List of Prophetic Dreams in the Bible

Several prophecies have been shared in the Bible based on what dreams, the people who had those dreams, including the question of whether those dreams came to pass. Here then is the list of prophetic dreams in the Bible that you will like to know about.

The Bible is full of revelations which came in form of dreams and thus each of these revelations or visions has served the spiritual purposes for which they are sent in the first place. This is more reason why most of these dreams are regarded as prophetic dreams. Simply put, most of them happen or are realized just as they are said or revealed.

Dreams and visions in the ancient Near East offered insights into everyday realities or provided opportunities to transcend them by connecting the earthly and otherworldly, the lived present and the unknown future. They predicted events, personal and cosmic, as in Abraham’s vision in the night (Gen 17), the prophet Micaiah’s prebattle vision (1Kgs 22), and Daniel’s dream vision of the four beasts (Dan 7).

They mark critical transitions in the lives of holy people, such as the initiation of the prophets Ezekiel (Ezek 1-3) and Isaiah (Isa 6), and they serve as warnings or directives, as in the dreams of Pharaoh (Gen 41) and Abimelech (Gen 20:3-7) or the visions of Amos (Amos 7:7-9, Amos 8:1-3) and Jeremiah (Jer 1:11-19, Jer 24).

The significance of dreams and their prophetic values in the biblical narratives range from Solomon, Joseph, to the apostles of the New Church. These are living proofs to the household of faith that God usually has a way of communicating with the Lord’s people. Certainly, prophetic dreams are obvious means.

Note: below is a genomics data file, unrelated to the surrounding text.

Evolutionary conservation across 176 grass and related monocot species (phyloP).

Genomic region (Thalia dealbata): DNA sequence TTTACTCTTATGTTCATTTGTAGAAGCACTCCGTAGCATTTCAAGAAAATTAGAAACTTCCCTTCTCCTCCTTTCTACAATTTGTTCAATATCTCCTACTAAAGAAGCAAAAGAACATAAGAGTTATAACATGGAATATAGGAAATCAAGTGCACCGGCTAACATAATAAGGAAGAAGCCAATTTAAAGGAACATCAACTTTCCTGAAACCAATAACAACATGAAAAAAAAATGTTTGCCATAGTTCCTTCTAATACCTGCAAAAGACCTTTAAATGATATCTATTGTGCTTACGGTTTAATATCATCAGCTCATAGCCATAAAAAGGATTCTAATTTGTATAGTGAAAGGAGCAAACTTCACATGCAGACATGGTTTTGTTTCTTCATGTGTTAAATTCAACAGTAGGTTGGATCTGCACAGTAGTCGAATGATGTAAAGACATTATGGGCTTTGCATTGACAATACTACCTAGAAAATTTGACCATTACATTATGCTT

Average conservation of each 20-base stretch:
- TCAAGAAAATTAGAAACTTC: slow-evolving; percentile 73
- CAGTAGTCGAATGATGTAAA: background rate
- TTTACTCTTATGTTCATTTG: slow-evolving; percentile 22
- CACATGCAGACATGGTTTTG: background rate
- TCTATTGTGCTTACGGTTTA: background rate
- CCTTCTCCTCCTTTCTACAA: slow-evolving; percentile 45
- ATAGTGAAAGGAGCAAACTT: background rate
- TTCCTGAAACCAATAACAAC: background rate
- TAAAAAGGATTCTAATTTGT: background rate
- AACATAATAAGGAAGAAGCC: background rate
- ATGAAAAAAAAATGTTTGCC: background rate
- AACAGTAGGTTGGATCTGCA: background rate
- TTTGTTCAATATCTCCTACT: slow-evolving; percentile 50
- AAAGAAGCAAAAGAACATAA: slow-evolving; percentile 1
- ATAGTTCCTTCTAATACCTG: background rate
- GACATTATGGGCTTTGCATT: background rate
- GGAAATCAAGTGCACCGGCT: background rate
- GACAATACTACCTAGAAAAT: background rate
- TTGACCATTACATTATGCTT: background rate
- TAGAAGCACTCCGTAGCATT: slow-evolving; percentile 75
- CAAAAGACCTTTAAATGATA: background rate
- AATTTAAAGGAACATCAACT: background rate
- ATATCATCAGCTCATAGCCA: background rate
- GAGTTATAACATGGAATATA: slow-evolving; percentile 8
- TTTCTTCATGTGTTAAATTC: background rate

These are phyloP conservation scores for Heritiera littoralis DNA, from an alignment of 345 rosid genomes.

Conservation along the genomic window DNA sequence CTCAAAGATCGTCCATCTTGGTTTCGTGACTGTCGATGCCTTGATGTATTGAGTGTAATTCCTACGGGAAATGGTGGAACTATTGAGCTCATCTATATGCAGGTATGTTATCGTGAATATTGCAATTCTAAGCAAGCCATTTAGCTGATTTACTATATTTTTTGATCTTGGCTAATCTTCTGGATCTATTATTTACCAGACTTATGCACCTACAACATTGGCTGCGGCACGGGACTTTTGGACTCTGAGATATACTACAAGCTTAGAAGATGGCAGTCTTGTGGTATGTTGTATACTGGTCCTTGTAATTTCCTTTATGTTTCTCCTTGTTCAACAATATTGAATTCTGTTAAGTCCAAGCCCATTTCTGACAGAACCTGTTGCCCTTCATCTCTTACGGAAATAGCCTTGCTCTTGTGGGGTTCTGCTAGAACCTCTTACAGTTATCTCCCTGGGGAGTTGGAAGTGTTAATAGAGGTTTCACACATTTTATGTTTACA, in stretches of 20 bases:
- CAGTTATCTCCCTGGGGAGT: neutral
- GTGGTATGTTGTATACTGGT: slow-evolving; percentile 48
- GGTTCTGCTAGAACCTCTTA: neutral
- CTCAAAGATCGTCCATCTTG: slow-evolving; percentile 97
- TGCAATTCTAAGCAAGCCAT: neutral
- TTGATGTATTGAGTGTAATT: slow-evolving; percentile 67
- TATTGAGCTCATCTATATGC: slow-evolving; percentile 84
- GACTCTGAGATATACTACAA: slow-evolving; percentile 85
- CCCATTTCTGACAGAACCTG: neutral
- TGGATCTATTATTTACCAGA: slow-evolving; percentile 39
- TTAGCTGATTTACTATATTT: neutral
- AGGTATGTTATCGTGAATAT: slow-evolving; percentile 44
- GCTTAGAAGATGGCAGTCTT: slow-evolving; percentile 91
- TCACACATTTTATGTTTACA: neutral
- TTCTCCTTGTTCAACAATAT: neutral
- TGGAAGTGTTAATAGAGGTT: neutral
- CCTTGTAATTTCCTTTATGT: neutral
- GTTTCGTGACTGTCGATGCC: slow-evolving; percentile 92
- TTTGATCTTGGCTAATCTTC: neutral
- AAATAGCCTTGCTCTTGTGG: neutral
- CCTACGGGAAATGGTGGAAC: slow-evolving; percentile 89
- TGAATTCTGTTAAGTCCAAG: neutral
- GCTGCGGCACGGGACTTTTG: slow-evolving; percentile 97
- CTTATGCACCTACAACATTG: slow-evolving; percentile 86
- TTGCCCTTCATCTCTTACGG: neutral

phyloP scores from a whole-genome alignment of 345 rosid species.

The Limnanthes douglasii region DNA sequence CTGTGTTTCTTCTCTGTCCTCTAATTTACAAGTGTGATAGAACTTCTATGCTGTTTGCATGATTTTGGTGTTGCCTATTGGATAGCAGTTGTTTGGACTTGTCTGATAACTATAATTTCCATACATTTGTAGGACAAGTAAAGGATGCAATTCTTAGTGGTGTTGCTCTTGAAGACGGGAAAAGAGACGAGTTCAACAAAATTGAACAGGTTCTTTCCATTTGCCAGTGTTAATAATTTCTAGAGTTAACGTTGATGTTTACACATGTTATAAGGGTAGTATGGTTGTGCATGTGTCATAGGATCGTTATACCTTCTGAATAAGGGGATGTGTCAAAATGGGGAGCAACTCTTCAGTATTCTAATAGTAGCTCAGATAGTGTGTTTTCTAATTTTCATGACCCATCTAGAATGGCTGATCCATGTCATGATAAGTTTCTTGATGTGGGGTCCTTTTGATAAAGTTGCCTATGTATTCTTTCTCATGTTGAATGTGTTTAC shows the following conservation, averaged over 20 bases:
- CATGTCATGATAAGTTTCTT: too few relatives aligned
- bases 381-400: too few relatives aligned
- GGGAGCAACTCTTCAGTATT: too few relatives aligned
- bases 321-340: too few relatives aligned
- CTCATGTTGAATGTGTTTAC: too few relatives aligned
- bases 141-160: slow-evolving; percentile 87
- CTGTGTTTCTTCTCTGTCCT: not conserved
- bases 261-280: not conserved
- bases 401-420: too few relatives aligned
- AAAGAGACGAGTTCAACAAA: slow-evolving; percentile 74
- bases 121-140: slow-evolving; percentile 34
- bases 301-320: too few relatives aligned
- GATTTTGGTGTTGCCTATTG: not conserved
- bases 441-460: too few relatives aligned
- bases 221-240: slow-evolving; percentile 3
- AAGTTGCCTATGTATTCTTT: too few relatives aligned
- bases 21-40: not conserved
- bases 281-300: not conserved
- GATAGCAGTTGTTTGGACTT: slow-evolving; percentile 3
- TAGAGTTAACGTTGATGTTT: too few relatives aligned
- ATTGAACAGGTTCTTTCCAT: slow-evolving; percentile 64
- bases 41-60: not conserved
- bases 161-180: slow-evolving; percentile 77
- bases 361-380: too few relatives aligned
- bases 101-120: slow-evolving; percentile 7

List of Prophetic Dreams in the Bible

In this content, you will getting the opportunity to read through the list of prophetic dreams in the Bible and make of them what you think is required. The Bible is a composite of many dreams, here are some of the bunch of them:

Abraham’s Dream (Genesis 15:12-21)

This dream was prophetic of the events that would happen to Abram’s descendants and reiterating God’s promise to give them the land of their inheritance. The Abrahamic covenant was also established. These events unfolded as described and are recorded in the biblical narrative.

Abimelech’s Dream (Genesis 20:3)

This dream was a conversation between God and Abimelech. Abraham had been pretending that Sarah was his sister. In the dream, God told Abimelech that Sarah was Abraham’s wife, and that it would go badly for him and his household if he touched her. He told him to return Sarah to Abraham.

To advise Abimelech of the deception so he could make the right decision about Sarah. Sarah was restored to Abraham. Abraham was saved from his own stupidity. Abimelech and his household were restored and kept safe.

Jacob’s Dream (Genesis 28:12, 31:11)

Jacob was on his way to find a wife.  In the dream he saw a ladder reaching into heaven with God above it. God spoke and personally blessed him and his descendants with the same promise that Abram was given in Genesis 12, and prophesied that He would bring Jacob safely back to this land.

This is an affirmation for Jacob, so that he could receive his destiny personally from God, not just second-hand from his father.  This would have been very timely as he was about to choose a wife with whom he would raise a family!